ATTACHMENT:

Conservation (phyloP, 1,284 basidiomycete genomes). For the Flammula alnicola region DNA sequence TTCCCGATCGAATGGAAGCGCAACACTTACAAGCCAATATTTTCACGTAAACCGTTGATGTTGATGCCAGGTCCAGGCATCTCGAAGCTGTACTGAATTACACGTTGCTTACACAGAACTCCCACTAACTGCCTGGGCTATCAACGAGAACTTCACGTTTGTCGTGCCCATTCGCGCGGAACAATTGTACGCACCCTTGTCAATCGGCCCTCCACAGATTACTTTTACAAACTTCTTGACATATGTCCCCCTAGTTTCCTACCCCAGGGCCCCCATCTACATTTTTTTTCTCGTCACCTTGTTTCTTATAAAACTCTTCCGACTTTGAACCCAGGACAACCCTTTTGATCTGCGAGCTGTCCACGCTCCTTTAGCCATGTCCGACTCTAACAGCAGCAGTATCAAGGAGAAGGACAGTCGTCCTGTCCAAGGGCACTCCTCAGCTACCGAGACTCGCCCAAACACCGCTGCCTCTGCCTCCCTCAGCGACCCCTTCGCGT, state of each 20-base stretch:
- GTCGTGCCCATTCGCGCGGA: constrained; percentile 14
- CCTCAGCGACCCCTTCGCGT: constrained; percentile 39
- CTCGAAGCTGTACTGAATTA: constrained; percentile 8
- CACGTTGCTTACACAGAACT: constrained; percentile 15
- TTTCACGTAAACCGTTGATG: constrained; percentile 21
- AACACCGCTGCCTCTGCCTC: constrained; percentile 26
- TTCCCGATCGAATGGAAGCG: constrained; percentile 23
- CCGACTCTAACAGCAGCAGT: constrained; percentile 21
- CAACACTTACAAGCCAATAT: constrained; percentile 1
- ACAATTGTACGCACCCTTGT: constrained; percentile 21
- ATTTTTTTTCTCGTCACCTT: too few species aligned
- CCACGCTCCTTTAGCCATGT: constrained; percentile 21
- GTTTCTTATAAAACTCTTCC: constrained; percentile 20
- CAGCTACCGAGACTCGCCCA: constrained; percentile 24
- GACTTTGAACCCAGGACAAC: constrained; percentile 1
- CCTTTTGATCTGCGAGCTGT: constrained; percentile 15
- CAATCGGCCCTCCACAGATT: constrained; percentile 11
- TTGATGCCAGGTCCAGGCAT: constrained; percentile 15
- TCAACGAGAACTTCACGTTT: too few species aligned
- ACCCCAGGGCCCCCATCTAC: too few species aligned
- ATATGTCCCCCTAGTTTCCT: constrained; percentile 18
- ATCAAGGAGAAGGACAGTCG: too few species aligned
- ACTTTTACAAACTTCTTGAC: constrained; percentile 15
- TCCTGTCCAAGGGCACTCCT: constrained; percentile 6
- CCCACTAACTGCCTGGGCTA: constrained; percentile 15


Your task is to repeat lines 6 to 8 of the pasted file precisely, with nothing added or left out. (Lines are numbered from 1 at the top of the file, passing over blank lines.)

- TTTCACGTAAACCGTTGATG: constrained; percentile 21
- AACACCGCTGCCTCTGCCTC: constrained; percentile 26
- TTCCCGATCGAATGGAAGCG: constrained; percentile 23